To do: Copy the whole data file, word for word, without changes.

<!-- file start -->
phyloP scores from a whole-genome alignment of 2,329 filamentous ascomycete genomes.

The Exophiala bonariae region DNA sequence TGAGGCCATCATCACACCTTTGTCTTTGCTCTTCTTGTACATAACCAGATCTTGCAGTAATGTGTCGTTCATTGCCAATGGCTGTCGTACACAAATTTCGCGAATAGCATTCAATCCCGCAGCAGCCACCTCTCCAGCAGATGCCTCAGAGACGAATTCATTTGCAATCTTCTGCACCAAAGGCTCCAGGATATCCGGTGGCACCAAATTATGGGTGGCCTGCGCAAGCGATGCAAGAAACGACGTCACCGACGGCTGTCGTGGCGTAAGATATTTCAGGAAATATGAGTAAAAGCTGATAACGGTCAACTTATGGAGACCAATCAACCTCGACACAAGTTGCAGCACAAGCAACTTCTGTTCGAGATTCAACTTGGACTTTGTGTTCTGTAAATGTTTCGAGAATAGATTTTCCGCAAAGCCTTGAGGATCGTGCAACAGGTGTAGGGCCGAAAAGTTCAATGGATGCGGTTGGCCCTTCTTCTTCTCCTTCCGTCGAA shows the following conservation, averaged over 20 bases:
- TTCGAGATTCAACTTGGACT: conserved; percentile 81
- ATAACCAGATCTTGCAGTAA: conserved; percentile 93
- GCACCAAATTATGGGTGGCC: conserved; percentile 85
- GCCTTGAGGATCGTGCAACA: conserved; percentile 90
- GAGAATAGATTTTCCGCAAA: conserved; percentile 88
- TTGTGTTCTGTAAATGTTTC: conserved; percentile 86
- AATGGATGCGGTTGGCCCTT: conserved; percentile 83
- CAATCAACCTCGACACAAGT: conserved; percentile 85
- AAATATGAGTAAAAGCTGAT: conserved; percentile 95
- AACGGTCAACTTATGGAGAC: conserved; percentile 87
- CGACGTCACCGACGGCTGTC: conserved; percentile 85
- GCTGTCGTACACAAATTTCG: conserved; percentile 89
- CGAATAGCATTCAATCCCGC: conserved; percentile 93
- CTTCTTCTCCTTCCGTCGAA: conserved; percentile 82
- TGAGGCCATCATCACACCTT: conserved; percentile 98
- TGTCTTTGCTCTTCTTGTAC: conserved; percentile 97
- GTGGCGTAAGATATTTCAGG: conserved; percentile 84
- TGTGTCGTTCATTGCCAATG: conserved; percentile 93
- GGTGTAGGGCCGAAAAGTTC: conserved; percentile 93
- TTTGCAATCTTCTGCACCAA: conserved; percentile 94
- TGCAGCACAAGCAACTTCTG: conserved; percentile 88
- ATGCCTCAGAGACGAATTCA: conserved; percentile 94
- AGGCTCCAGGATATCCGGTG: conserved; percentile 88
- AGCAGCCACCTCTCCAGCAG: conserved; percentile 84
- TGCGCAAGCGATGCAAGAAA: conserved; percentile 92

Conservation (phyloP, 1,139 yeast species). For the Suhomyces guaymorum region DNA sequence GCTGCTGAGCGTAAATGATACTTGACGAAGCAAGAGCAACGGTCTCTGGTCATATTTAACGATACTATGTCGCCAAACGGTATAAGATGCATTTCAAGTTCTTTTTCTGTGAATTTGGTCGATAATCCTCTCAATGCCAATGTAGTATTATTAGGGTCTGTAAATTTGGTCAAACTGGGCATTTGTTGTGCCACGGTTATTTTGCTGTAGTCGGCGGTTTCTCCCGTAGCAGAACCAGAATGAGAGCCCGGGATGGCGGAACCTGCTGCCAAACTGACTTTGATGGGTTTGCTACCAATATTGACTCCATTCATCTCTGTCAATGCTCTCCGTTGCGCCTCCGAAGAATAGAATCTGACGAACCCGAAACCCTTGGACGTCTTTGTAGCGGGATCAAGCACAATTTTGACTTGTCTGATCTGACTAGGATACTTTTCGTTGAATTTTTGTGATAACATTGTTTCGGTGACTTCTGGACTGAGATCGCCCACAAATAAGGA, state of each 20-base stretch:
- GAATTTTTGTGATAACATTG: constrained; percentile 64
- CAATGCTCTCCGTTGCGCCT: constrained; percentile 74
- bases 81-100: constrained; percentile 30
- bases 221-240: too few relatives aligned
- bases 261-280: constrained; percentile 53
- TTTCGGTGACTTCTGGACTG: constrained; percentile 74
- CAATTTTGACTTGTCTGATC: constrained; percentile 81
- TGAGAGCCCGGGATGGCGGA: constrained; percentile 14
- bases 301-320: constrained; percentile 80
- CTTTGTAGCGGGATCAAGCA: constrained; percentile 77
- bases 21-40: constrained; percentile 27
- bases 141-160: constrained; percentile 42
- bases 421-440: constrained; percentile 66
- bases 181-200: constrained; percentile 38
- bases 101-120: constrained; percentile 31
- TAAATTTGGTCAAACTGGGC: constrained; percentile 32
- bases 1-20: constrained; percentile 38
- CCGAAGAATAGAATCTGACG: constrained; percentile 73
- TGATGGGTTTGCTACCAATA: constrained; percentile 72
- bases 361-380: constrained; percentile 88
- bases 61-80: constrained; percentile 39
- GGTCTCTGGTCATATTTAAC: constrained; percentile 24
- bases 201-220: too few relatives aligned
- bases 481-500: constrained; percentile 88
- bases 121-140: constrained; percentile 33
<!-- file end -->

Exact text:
phyloP scores from a whole-genome alignment of 2,329 filamentous ascomycete genomes.

The Exophiala bonariae region DNA sequence TGAGGCCATCATCACACCTTTGTCTTTGCTCTTCTTGTACATAACCAGATCTTGCAGTAATGTGTCGTTCATTGCCAATGGCTGTCGTACACAAATTTCGCGAATAGCATTCAATCCCGCAGCAGCCACCTCTCCAGCAGATGCCTCAGAGACGAATTCATTTGCAATCTTCTGCACCAAAGGCTCCAGGATATCCGGTGGCACCAAATTATGGGTGGCCTGCGCAAGCGATGCAAGAAACGACGTCACCGACGGCTGTCGTGGCGTAAGATATTTCAGGAAATATGAGTAAAAGCTGATAACGGTCAACTTATGGAGACCAATCAACCTCGACACAAGTTGCAGCACAAGCAACTTCTGTTCGAGATTCAACTTGGACTTTGTGTTCTGTAAATGTTTCGAGAATAGATTTTCCGCAAAGCCTTGAGGATCGTGCAACAGGTGTAGGGCCGAAAAGTTCAATGGATGCGGTTGGCCCTTCTTCTTCTCCTTCCGTCGAA shows the following conservation, averaged over 20 bases:
- TTCGAGATTCAACTTGGACT: conserved; percentile 81
- ATAACCAGATCTTGCAGTAA: conserved; percentile 93
- GCACCAAATTATGGGTGGCC: conserved; percentile 85
- GCCTTGAGGATCGTGCAACA: conserved; percentile 90
- GAGAATAGATTTTCCGCAAA: conserved; percentile 88
- TTGTGTTCTGTAAATGTTTC: conserved; percentile 86
- AATGGATGCGGTTGGCCCTT: conserved; percentile 83
- CAATCAACCTCGACACAAGT: conserved; percentile 85
- AAATATGAGTAAAAGCTGAT: conserved; percentile 95
- AACGGTCAACTTATGGAGAC: conserved; percentile 87
- CGACGTCACCGACGGCTGTC: conserved; percentile 85
- GCTGTCGTACACAAATTTCG: conserved; percentile 89
- CGAATAGCATTCAATCCCGC: conserved; percentile 93
- CTTCTTCTCCTTCCGTCGAA: conserved; percentile 82
- TGAGGCCATCATCACACCTT: conserved; percentile 98
- TGTCTTTGCTCTTCTTGTAC: conserved; percentile 97
- GTGGCGTAAGATATTTCAGG: conserved; percentile 84
- TGTGTCGTTCATTGCCAATG: conserved; percentile 93
- GGTGTAGGGCCGAAAAGTTC: conserved; percentile 93
- TTTGCAATCTTCTGCACCAA: conserved; percentile 94
- TGCAGCACAAGCAACTTCTG: conserved; percentile 88
- ATGCCTCAGAGACGAATTCA: conserved; percentile 94
- AGGCTCCAGGATATCCGGTG: conserved; percentile 88
- AGCAGCCACCTCTCCAGCAG: conserved; percentile 84
- TGCGCAAGCGATGCAAGAAA: conserved; percentile 92

Conservation (phyloP, 1,139 yeast species). For the Suhomyces guaymorum region DNA sequence GCTGCTGAGCGTAAATGATACTTGACGAAGCAAGAGCAACGGTCTCTGGTCATATTTAACGATACTATGTCGCCAAACGGTATAAGATGCATTTCAAGTTCTTTTTCTGTGAATTTGGTCGATAATCCTCTCAATGCCAATGTAGTATTATTAGGGTCTGTAAATTTGGTCAAACTGGGCATTTGTTGTGCCACGGTTATTTTGCTGTAGTCGGCGGTTTCTCCCGTAGCAGAACCAGAATGAGAGCCCGGGATGGCGGAACCTGCTGCCAAACTGACTTTGATGGGTTTGCTACCAATATTGACTCCATTCATCTCTGTCAATGCTCTCCGTTGCGCCTCCGAAGAATAGAATCTGACGAACCCGAAACCCTTGGACGTCTTTGTAGCGGGATCAAGCACAATTTTGACTTGTCTGATCTGACTAGGATACTTTTCGTTGAATTTTTGTGATAACATTGTTTCGGTGACTTCTGGACTGAGATCGCCCACAAATAAGGA, state of each 20-base stretch:
- GAATTTTTGTGATAACATTG: constrained; percentile 64
- CAATGCTCTCCGTTGCGCCT: constrained; percentile 74
- bases 81-100: constrained; percentile 30
- bases 221-240: too few relatives aligned
- bases 261-280: constrained; percentile 53
- TTTCGGTGACTTCTGGACTG: constrained; percentile 74
- CAATTTTGACTTGTCTGATC: constrained; percentile 81
- TGAGAGCCCGGGATGGCGGA: constrained; percentile 14
- bases 301-320: constrained; percentile 80
- CTTTGTAGCGGGATCAAGCA: constrained; percentile 77
- bases 21-40: constrained; percentile 27
- bases 141-160: constrained; percentile 42
- bases 421-440: constrained; percentile 66
- bases 181-200: constrained; percentile 38
- bases 101-120: constrained; percentile 31
- TAAATTTGGTCAAACTGGGC: constrained; percentile 32
- bases 1-20: constrained; percentile 38
- CCGAAGAATAGAATCTGACG: constrained; percentile 73
- TGATGGGTTTGCTACCAATA: constrained; percentile 72
- bases 361-380: constrained; percentile 88
- bases 61-80: constrained; percentile 39
- GGTCTCTGGTCATATTTAAC: constrained; percentile 24
- bases 201-220: too few relatives aligned
- bases 481-500: constrained; percentile 88
- bases 121-140: constrained; percentile 33